Jun 25, 2024  
2021-2022 Undergraduate Catalog and Student Handbook 
2021-2022 Undergraduate Catalog and Student Handbook [ARCHIVED CATALOG]

Academic Information


Academic Credit

Students should expect to devote the following time per credit, per week for a 15-week semester. A period is 50-minutes or a minimum of 80 hours of on-the-job training with college supervision.

  • 1 lecture credit equals 1 period with 2 hours of outside preparation.
  • 1 laboratory or activity credit equals 2 to 4 periods and necessary outside preparation.
  • 1 music studio credit equals 30 minutes of applied instruction plus three hours of practice per week.

An equivalent amount of work is expected for internships, practicums, studio work, clinicals, independent study, compressed courses, and other academic work leading to the award of academic credit.

Academic Standing

Students are considered in good standing if they attend Casper College for one or more semesters and earn a 2.0 or higher grade point average for that semester or for their cumulative average. The registrar notifies students who are not making satisfactory academic progress. Students may be placed on academic probation when:

  • The student does not meet the minimum qualifications for admission or
  • The student does not meet the minimum grade standard to be considered in good standing

The college removes students from academic probation who attain a semester grade point average that meets or exceeds the minimum requirements to be considered in good standing. Students who fail to achieve good standing after one semester on academic probation are subject to academic suspension.

The college issues an academic suspension when a student fails to achieve good standing after one semester on academic probation or for academic dishonesty. Students on academic suspension may not register for academic courses for at least one semester unless they receive an approved petition for an exception.

Financial aid probation and suspensions are issued in accordance with the rules and regulations governing the form of aid received and are determined separately from academic probation and suspension.

Corrective measures come in the following forms:

  1. Current semester problems. Students having trouble with a course may withdraw from the course or the college (see schedule changes) audit the course (see Auditing Courses), or request an incomplete or in progress (see Incomplete and In Progress). All timelines must be met to make any changes.
  2. Academic standing. Academic standing is based on either semester grade point average or cumulative grade point average (see Academic Standing), thus allowing redemption in one semester regardless of past record and avoiding penalty for one below-par semester in an otherwise satisfactory record.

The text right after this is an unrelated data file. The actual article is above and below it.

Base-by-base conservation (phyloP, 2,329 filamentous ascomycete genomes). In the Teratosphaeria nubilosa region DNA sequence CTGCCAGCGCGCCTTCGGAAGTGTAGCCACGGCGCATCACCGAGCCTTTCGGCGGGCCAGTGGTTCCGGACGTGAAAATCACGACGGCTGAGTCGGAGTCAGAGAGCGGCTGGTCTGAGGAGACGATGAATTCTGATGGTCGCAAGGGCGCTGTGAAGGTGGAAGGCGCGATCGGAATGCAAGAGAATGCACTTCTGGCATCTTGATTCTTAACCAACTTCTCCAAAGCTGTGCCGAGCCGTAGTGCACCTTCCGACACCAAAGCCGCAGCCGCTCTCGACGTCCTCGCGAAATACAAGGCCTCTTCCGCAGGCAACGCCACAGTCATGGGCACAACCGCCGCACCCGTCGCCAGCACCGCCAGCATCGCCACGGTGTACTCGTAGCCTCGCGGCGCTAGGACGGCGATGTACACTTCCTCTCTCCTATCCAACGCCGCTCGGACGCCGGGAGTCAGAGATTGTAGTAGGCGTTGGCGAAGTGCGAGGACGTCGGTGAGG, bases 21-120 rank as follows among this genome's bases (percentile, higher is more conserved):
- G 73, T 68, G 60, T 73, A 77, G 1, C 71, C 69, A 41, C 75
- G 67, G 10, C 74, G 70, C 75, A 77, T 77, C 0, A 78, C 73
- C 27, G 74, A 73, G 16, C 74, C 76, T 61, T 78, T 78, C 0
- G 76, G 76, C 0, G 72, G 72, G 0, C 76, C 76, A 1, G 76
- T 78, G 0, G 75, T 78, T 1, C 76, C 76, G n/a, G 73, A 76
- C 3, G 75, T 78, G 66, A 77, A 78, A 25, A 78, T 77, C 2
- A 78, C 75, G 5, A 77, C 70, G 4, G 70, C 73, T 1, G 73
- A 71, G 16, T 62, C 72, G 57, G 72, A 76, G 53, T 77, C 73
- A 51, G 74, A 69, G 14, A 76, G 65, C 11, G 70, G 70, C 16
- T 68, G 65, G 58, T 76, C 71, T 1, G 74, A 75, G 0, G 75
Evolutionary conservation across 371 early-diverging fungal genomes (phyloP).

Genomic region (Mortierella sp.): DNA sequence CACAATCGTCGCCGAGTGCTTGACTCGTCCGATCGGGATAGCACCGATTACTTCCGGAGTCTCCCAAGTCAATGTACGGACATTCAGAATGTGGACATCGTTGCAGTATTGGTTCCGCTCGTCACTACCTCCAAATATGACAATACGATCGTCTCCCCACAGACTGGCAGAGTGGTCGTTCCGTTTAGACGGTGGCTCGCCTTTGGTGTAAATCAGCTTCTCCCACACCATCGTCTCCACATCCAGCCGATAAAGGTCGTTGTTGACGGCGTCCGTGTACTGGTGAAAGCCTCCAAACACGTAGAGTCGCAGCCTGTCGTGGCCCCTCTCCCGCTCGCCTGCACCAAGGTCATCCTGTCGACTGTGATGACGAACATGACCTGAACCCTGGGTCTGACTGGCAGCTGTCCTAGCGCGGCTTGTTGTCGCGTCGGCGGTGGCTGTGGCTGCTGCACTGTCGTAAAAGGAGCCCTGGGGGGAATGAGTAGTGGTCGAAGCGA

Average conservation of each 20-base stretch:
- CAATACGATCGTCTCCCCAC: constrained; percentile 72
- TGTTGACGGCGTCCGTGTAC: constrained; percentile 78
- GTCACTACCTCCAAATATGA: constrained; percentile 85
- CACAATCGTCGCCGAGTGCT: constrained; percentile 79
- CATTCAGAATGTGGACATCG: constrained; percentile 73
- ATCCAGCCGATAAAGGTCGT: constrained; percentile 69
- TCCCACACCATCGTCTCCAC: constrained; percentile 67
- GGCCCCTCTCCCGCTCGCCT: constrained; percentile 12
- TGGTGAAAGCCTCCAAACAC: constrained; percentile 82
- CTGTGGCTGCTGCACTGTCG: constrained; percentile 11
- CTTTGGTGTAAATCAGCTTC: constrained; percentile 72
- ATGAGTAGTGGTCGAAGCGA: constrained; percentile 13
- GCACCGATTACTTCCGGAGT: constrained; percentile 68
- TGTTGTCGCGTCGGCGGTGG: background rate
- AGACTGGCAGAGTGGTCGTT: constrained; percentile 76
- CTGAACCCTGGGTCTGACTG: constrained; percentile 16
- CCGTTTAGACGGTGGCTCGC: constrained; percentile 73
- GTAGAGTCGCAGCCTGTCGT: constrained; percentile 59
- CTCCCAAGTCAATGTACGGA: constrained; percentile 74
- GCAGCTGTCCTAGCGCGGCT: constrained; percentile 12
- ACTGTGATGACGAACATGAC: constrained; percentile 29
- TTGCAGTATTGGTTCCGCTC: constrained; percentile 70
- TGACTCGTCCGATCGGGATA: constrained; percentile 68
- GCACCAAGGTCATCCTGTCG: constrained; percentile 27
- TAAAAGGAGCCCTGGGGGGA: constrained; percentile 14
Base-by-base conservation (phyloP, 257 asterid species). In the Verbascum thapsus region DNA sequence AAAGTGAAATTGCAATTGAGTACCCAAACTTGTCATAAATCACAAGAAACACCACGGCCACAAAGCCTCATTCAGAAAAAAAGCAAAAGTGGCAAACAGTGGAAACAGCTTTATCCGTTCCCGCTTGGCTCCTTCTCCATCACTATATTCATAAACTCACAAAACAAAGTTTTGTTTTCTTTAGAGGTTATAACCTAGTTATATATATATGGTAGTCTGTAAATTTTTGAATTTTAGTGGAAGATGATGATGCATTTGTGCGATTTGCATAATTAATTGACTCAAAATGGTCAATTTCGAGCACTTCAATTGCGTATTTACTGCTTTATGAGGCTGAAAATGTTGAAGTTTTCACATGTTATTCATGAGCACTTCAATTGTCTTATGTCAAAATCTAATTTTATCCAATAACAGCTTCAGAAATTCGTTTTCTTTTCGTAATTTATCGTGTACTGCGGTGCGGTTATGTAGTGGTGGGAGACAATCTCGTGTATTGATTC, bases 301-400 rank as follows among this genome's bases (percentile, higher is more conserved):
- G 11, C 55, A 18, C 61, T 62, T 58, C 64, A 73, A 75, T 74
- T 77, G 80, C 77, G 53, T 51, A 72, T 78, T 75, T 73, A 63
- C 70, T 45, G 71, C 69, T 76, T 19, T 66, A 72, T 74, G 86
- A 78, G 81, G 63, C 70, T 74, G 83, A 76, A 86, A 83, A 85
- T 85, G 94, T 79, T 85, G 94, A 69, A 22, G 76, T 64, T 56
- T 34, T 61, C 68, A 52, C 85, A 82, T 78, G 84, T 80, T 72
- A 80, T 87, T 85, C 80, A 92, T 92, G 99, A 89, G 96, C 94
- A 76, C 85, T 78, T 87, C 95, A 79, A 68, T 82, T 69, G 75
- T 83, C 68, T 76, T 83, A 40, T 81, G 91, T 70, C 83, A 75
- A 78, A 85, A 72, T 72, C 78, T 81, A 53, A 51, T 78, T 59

3. Academic Forgiveness. Degree-seeking students currently attending Casper College may petition the registrar to remove up to two semesters, in their entirety, from the calculation of the student’s cumulative grade point average (GPA) and degree credits. The registrar will approve a petition for students who have completed 24 semester credits of college-level courses with a 2.5 GPA after the last semester listed on the forgiveness petition. This is a one-time-only option.


Your advisor is essential to your success. Be sure to meet with your advisor before enrolling for classes or making schedule changes.

Advisor Assignments
Students are assigned an advisor who has specific knowledge about their chosen program during new student advising and registration events. Students have the right to request a new advisor. Students who wish to change their advisor contact Enrollment Services. Students who want a specific advisor must obtain permission from that advisor and contact Enrollment Services to make the change.


Advisor’s Roles and Responsibilities

  • Help advisees develop realistic educational career plans.
  • Assist advisees in planning a program of study consistent with abilities and interests.
  • Assist with selecting courses and verify that prerequisites are met.
  • Provide registration priority date and time.
  • Monitor advisee’s progress toward educational and career goals.
  • Discuss the relationship between instructional programs and occupation/career goals.
  • Interpret instructional policies, procedures, and requirements.
  • Approve educational transactions (e.g. schedule, drops, adds, withdrawals, change of major, waivers, removing academic holds, etc.).
  • Maintain a file for each advisee.
  • Refer students to appropriate resources and services.
  • Request reassignment of advisee to another advisor, if necessary.
  • Assist advisees in identifying career opportunities.
  • Direct advisees to career counselors, if necessary.

Advisee’s Roles and Responsibilities

  • Share interests, goals, and educational and career plans.
  • Report personal information that has a bearing on your academic success such as the number of hours working, family responsibilities, and financial aid status.
  • Be familiar with the academic catalog and student handbook.
  • Know your advisor’s advising hours and phone number.
  • Schedule an appointment or meet during designated advising hours. Call if you are unable to keep an appointment. Meeting with your advisor is required before you can register.
  • Keep a record of graduation requirements, which is your responsibility to fulfill.
  • Keep correspondence from the college and meetings with your advisor(s).
  • Know deadline dates listed in class schedules and Student Handbook.
  • Contact the appropriate student support services when necessary.